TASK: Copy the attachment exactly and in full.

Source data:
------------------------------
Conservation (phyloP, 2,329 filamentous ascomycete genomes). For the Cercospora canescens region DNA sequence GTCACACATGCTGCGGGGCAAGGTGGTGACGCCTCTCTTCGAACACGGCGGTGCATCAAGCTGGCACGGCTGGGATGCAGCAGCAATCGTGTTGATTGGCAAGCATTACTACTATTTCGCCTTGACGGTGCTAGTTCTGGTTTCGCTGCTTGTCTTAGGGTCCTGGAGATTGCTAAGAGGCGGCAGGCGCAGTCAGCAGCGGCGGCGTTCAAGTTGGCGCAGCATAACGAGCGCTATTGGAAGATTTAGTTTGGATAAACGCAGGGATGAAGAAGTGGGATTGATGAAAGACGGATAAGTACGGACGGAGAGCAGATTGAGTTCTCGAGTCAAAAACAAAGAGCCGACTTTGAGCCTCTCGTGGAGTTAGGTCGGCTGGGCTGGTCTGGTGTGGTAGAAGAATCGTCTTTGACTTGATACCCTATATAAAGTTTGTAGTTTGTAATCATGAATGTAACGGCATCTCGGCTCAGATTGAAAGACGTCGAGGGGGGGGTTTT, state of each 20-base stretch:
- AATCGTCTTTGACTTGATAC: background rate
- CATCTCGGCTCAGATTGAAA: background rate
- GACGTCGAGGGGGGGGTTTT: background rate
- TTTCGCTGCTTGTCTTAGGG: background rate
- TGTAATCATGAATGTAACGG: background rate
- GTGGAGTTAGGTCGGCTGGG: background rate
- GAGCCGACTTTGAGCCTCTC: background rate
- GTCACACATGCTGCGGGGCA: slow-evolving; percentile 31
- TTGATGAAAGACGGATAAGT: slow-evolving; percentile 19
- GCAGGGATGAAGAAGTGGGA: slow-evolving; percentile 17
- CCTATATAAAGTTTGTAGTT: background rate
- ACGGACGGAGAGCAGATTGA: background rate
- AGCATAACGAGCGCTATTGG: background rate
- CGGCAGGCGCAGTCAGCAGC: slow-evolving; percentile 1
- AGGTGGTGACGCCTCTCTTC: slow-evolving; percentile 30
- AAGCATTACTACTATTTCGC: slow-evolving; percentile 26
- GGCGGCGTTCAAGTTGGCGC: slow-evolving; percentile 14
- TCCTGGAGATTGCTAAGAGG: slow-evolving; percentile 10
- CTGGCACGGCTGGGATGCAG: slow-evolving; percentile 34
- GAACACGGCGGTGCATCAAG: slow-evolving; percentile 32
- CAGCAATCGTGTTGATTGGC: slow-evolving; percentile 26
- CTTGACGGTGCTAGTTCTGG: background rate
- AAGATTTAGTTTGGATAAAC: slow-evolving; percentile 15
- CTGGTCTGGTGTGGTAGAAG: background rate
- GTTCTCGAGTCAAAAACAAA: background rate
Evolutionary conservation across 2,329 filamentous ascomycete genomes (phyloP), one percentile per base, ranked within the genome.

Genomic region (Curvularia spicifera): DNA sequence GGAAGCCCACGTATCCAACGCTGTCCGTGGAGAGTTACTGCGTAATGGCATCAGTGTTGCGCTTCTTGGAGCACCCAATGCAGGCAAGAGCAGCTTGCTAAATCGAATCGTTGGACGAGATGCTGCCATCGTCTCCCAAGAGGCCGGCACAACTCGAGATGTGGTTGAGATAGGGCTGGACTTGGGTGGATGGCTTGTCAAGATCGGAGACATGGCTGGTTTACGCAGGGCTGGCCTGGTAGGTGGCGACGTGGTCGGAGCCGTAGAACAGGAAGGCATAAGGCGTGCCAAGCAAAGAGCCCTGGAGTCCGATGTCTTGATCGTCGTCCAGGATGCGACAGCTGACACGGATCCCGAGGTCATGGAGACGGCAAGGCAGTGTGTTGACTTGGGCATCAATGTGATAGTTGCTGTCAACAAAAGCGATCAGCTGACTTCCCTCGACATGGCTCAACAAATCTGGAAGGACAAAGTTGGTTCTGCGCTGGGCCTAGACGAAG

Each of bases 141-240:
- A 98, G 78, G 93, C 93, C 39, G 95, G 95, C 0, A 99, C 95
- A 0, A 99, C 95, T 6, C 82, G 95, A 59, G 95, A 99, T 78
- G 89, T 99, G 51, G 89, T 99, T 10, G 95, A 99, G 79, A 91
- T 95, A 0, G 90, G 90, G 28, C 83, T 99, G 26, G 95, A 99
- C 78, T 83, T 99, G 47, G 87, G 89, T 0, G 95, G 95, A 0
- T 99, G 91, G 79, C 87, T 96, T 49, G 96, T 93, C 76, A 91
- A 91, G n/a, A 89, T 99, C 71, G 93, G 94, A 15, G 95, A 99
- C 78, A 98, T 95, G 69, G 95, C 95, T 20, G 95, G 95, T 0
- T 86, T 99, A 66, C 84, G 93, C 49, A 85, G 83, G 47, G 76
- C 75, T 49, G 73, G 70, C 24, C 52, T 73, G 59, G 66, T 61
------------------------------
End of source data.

Conservation (phyloP, 2,329 filamentous ascomycete genomes). For the Cercospora canescens region DNA sequence GTCACACATGCTGCGGGGCAAGGTGGTGACGCCTCTCTTCGAACACGGCGGTGCATCAAGCTGGCACGGCTGGGATGCAGCAGCAATCGTGTTGATTGGCAAGCATTACTACTATTTCGCCTTGACGGTGCTAGTTCTGGTTTCGCTGCTTGTCTTAGGGTCCTGGAGATTGCTAAGAGGCGGCAGGCGCAGTCAGCAGCGGCGGCGTTCAAGTTGGCGCAGCATAACGAGCGCTATTGGAAGATTTAGTTTGGATAAACGCAGGGATGAAGAAGTGGGATTGATGAAAGACGGATAAGTACGGACGGAGAGCAGATTGAGTTCTCGAGTCAAAAACAAAGAGCCGACTTTGAGCCTCTCGTGGAGTTAGGTCGGCTGGGCTGGTCTGGTGTGGTAGAAGAATCGTCTTTGACTTGATACCCTATATAAAGTTTGTAGTTTGTAATCATGAATGTAACGGCATCTCGGCTCAGATTGAAAGACGTCGAGGGGGGGGTTTT, state of each 20-base stretch:
- AATCGTCTTTGACTTGATAC: background rate
- CATCTCGGCTCAGATTGAAA: background rate
- GACGTCGAGGGGGGGGTTTT: background rate
- TTTCGCTGCTTGTCTTAGGG: background rate
- TGTAATCATGAATGTAACGG: background rate
- GTGGAGTTAGGTCGGCTGGG: background rate
- GAGCCGACTTTGAGCCTCTC: background rate
- GTCACACATGCTGCGGGGCA: slow-evolving; percentile 31
- TTGATGAAAGACGGATAAGT: slow-evolving; percentile 19
- GCAGGGATGAAGAAGTGGGA: slow-evolving; percentile 17
- CCTATATAAAGTTTGTAGTT: background rate
- ACGGACGGAGAGCAGATTGA: background rate
- AGCATAACGAGCGCTATTGG: background rate
- CGGCAGGCGCAGTCAGCAGC: slow-evolving; percentile 1
- AGGTGGTGACGCCTCTCTTC: slow-evolving; percentile 30
- AAGCATTACTACTATTTCGC: slow-evolving; percentile 26
- GGCGGCGTTCAAGTTGGCGC: slow-evolving; percentile 14
- TCCTGGAGATTGCTAAGAGG: slow-evolving; percentile 10
- CTGGCACGGCTGGGATGCAG: slow-evolving; percentile 34
- GAACACGGCGGTGCATCAAG: slow-evolving; percentile 32
- CAGCAATCGTGTTGATTGGC: slow-evolving; percentile 26
- CTTGACGGTGCTAGTTCTGG: background rate
- AAGATTTAGTTTGGATAAAC: slow-evolving; percentile 15
- CTGGTCTGGTGTGGTAGAAG: background rate
- GTTCTCGAGTCAAAAACAAA: background rate
Evolutionary conservation across 2,329 filamentous ascomycete genomes (phyloP), one percentile per base, ranked within the genome.

Genomic region (Curvularia spicifera): DNA sequence GGAAGCCCACGTATCCAACGCTGTCCGTGGAGAGTTACTGCGTAATGGCATCAGTGTTGCGCTTCTTGGAGCACCCAATGCAGGCAAGAGCAGCTTGCTAAATCGAATCGTTGGACGAGATGCTGCCATCGTCTCCCAAGAGGCCGGCACAACTCGAGATGTGGTTGAGATAGGGCTGGACTTGGGTGGATGGCTTGTCAAGATCGGAGACATGGCTGGTTTACGCAGGGCTGGCCTGGTAGGTGGCGACGTGGTCGGAGCCGTAGAACAGGAAGGCATAAGGCGTGCCAAGCAAAGAGCCCTGGAGTCCGATGTCTTGATCGTCGTCCAGGATGCGACAGCTGACACGGATCCCGAGGTCATGGAGACGGCAAGGCAGTGTGTTGACTTGGGCATCAATGTGATAGTTGCTGTCAACAAAAGCGATCAGCTGACTTCCCTCGACATGGCTCAACAAATCTGGAAGGACAAAGTTGGTTCTGCGCTGGGCCTAGACGAAG

Each of bases 141-240:
- A 98, G 78, G 93, C 93, C 39, G 95, G 95, C 0, A 99, C 95
- A 0, A 99, C 95, T 6, C 82, G 95, A 59, G 95, A 99, T 78
- G 89, T 99, G 51, G 89, T 99, T 10, G 95, A 99, G 79, A 91
- T 95, A 0, G 90, G 90, G 28, C 83, T 99, G 26, G 95, A 99
- C 78, T 83, T 99, G 47, G 87, G 89, T 0, G 95, G 95, A 0
- T 99, G 91, G 79, C 87, T 96, T 49, G 96, T 93, C 76, A 91
- A 91, G n/a, A 89, T 99, C 71, G 93, G 94, A 15, G 95, A 99
- C 78, A 98, T 95, G 69, G 95, C 95, T 20, G 95, G 95, T 0
- T 86, T 99, A 66, C 84, G 93, C 49, A 85, G 83, G 47, G 76
- C 75, T 49, G 73, G 70, C 24, C 52, T 73, G 59, G 66, T 61